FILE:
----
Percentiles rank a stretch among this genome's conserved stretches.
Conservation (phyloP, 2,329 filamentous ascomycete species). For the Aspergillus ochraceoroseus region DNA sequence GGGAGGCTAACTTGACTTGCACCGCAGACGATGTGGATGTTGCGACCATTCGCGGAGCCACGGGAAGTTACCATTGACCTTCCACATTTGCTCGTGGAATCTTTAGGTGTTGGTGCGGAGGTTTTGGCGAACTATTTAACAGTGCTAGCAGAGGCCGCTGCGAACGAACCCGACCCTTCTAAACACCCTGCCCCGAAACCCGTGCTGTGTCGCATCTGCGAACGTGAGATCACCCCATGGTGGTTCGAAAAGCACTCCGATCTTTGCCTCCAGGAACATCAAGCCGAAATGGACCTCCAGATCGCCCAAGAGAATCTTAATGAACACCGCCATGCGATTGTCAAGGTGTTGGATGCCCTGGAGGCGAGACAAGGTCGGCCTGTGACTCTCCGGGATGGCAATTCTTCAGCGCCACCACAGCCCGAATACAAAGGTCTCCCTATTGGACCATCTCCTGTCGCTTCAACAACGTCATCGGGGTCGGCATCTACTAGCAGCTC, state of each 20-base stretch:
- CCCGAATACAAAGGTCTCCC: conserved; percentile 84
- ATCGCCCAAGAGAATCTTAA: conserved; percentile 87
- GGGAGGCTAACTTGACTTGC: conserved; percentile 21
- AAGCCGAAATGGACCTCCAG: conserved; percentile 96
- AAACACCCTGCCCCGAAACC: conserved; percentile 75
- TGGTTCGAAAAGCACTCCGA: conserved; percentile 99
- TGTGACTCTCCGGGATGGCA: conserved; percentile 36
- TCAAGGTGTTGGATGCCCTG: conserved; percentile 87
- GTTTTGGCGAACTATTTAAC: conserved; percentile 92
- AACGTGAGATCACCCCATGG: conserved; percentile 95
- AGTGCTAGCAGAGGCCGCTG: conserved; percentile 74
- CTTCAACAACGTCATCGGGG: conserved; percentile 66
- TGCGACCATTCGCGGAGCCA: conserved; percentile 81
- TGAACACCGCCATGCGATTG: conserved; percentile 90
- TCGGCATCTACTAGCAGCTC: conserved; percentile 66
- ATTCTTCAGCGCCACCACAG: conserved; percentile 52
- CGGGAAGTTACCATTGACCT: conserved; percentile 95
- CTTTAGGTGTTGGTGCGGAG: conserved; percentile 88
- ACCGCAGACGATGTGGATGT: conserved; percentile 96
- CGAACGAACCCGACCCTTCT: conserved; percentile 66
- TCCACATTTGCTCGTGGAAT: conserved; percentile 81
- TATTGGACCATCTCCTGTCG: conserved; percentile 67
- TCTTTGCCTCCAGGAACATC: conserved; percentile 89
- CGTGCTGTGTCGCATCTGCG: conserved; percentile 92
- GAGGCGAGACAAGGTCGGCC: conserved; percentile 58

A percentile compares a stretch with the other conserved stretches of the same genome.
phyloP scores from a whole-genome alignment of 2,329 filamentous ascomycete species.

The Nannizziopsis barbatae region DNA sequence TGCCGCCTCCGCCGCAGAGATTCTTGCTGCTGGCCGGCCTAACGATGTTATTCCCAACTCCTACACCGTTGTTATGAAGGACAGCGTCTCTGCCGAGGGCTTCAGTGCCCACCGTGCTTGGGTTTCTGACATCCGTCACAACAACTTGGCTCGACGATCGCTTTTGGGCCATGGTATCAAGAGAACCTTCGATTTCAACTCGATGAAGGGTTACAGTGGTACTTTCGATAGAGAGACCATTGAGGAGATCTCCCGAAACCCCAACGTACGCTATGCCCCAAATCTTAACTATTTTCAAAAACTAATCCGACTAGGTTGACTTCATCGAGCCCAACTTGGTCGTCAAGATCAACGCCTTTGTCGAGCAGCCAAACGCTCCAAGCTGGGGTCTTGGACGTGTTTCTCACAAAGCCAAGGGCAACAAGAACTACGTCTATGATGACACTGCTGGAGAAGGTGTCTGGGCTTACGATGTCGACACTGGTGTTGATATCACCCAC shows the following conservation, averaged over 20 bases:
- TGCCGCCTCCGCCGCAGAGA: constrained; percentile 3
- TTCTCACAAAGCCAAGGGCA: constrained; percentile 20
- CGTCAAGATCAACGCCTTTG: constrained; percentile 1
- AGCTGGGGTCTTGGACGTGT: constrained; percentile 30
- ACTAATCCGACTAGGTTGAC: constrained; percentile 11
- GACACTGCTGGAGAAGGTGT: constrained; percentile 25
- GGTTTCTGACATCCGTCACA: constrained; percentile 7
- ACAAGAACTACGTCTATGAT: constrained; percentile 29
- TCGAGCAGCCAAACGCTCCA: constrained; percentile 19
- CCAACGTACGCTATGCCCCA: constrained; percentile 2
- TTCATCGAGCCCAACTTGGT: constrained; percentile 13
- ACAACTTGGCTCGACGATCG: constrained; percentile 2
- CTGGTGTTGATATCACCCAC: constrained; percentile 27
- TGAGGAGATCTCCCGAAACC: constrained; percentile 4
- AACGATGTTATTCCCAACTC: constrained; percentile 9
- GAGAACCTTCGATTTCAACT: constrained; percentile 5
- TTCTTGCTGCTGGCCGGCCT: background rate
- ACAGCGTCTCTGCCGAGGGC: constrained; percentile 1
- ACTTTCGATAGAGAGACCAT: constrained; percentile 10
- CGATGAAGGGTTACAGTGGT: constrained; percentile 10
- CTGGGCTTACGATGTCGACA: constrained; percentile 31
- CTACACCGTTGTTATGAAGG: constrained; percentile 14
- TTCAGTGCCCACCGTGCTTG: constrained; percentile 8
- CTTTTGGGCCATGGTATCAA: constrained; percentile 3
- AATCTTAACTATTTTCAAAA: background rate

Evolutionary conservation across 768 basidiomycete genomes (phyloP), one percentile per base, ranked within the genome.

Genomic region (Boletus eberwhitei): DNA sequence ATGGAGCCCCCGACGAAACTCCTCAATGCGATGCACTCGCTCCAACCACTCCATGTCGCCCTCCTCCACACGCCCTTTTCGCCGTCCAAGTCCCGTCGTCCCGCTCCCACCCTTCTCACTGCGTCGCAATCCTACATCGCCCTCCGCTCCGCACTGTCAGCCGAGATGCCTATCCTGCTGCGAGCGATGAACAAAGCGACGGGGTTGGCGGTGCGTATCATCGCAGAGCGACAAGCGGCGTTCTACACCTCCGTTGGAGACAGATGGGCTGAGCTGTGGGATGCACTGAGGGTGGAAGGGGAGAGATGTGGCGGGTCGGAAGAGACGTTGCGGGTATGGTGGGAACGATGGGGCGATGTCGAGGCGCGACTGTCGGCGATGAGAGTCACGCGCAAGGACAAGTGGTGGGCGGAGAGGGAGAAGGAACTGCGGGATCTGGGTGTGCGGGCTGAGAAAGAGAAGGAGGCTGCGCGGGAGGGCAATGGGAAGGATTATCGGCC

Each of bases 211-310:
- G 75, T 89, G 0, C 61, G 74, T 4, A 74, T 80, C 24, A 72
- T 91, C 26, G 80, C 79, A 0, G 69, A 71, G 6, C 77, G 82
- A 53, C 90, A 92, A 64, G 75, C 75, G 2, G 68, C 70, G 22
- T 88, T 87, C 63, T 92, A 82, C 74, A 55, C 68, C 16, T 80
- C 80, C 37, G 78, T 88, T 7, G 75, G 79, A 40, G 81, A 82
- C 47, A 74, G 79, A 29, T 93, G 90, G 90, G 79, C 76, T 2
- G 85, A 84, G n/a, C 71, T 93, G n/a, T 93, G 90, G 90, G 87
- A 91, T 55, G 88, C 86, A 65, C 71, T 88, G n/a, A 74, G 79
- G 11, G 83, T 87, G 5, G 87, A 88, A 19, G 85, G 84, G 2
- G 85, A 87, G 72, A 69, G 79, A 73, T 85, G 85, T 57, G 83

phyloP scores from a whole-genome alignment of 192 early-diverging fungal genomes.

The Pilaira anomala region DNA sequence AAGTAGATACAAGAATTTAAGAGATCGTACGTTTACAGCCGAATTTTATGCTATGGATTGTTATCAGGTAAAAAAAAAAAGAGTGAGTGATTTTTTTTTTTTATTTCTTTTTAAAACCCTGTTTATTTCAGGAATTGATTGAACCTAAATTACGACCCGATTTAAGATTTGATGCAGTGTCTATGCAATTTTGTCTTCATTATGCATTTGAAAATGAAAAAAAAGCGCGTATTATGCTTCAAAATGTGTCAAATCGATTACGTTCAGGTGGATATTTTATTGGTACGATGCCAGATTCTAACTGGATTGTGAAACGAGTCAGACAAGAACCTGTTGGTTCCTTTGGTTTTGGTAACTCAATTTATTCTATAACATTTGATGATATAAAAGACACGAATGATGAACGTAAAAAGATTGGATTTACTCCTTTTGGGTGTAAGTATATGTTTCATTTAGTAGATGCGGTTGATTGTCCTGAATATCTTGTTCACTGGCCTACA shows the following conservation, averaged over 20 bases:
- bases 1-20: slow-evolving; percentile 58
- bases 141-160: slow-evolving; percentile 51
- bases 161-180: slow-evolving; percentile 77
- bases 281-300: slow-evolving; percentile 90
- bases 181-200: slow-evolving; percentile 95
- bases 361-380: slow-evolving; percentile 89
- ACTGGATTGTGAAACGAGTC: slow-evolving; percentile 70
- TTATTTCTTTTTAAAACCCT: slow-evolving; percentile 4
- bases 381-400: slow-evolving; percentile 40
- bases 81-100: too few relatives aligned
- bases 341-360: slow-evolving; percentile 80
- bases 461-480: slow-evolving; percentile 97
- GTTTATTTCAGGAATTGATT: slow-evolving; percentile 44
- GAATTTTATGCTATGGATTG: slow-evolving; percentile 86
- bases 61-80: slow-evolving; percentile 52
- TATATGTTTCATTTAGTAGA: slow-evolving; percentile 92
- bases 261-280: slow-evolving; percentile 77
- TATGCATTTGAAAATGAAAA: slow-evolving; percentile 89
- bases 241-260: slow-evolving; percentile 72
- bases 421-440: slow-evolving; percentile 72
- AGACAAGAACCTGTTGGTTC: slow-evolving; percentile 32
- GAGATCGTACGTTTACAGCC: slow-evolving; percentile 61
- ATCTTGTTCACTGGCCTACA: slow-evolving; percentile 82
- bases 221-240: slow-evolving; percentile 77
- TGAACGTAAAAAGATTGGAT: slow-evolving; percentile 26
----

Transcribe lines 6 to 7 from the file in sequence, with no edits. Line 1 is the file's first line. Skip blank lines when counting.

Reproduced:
- AAGCCGAAATGGACCTCCAG: conserved; percentile 96
- AAACACCCTGCCCCGAAACC: conserved; percentile 75